of efforts may drag out for months and may take lots of effort.

      On the other side, an organization's legal council may advise
      extreme caution and suggest that tracing activities be halted and
      an intruder shut out of the system.  This in itself may not
      provide protection from liability, and may prevent investigators
      from identifying anyone.

      The balance between supporting investigative activity and limiting
      liability is tricky; you'll need to consider the advice of your
      council and the damage the intruder is causing (if any) in making
      your decision about what to do during any particular incident.

      Your legal counsel should also be involved in any decision to
      contact investigative agencies when an incident occurs at your
      site.  The decision to coordinate efforts with investigative
      agencies is most properly that of your site or organization.
      Involving your legal counsel will also foster the multi-level
      coordination between your site and the particular investigative
      agency involved which in turn results in an efficient division of
      labor.  Another result is that you are likely to obtain guidance
      that will help you avoid future legal mistakes.

      Finally, your legal counsel should evaluate your site's written
      procedures for responding to incidents.  It is essential to obtain
      a "clean bill of health" from a legal perspective before you
      actually carry out these procedures.

   5.5.2  Formal and Informal Legal Procedures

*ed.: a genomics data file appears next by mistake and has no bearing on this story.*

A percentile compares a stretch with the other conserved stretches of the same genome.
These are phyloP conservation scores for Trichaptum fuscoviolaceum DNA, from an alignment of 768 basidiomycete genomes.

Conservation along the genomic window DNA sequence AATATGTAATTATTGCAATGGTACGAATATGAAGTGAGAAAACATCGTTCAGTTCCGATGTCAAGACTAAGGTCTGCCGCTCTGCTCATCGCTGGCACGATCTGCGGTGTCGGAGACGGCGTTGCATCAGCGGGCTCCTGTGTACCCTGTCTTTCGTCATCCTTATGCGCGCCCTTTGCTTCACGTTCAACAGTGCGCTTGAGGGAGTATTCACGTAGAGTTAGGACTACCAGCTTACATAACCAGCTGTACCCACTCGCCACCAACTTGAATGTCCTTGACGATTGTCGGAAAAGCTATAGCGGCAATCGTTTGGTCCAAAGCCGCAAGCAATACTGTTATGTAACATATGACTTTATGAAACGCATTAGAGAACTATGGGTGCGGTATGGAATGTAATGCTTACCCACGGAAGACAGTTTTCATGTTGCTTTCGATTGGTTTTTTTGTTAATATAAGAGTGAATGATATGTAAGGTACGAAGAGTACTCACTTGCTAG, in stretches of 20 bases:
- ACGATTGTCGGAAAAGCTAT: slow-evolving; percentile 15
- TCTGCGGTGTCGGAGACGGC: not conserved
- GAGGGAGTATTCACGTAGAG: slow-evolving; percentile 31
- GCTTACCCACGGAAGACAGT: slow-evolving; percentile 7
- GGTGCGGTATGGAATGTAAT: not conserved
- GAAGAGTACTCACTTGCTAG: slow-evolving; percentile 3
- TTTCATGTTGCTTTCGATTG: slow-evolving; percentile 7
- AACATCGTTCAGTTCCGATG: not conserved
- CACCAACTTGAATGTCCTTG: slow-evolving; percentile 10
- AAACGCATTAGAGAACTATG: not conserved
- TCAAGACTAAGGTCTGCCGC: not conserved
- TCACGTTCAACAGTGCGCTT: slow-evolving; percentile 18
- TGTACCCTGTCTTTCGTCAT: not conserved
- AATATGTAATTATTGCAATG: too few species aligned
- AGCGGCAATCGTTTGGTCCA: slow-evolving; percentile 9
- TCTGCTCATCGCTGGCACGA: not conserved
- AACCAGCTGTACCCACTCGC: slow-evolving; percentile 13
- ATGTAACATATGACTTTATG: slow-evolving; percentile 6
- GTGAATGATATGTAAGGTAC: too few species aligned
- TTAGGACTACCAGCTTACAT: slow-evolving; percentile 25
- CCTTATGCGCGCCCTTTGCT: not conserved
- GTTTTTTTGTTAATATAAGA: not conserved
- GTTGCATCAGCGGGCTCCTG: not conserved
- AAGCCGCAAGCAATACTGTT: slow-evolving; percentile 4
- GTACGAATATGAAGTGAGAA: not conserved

One of the most important considerations in dealing with
      investigative agencies is verifying that the person who calls
      asking for information is a legitimate representative from the
      agency in question.  Unfortunately, many well intentioned people
      have unknowingly leaked sensitive information about incidents,
      allowed unauthorized people into their systems, etc., because a
      caller has masqueraded as an FBI or Secret Service agent.  A
      similar consideration is using a secure means of communication.
      Because many network attackers can easily reroute electronic mail,
      avoid using electronic mail to communicate with other agencies (as
      well as others dealing with the incident at hand).  Non-secured
      phone lines (e.g., the phones normally used in the business world)
      are also frequent targets for tapping by network intruders, so be
      careful!




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      There is no established set of rules for responding to an incident
      when the U.S. Federal Government becomes involved.  Except by
      court order, no agency can force you to monitor, to disconnect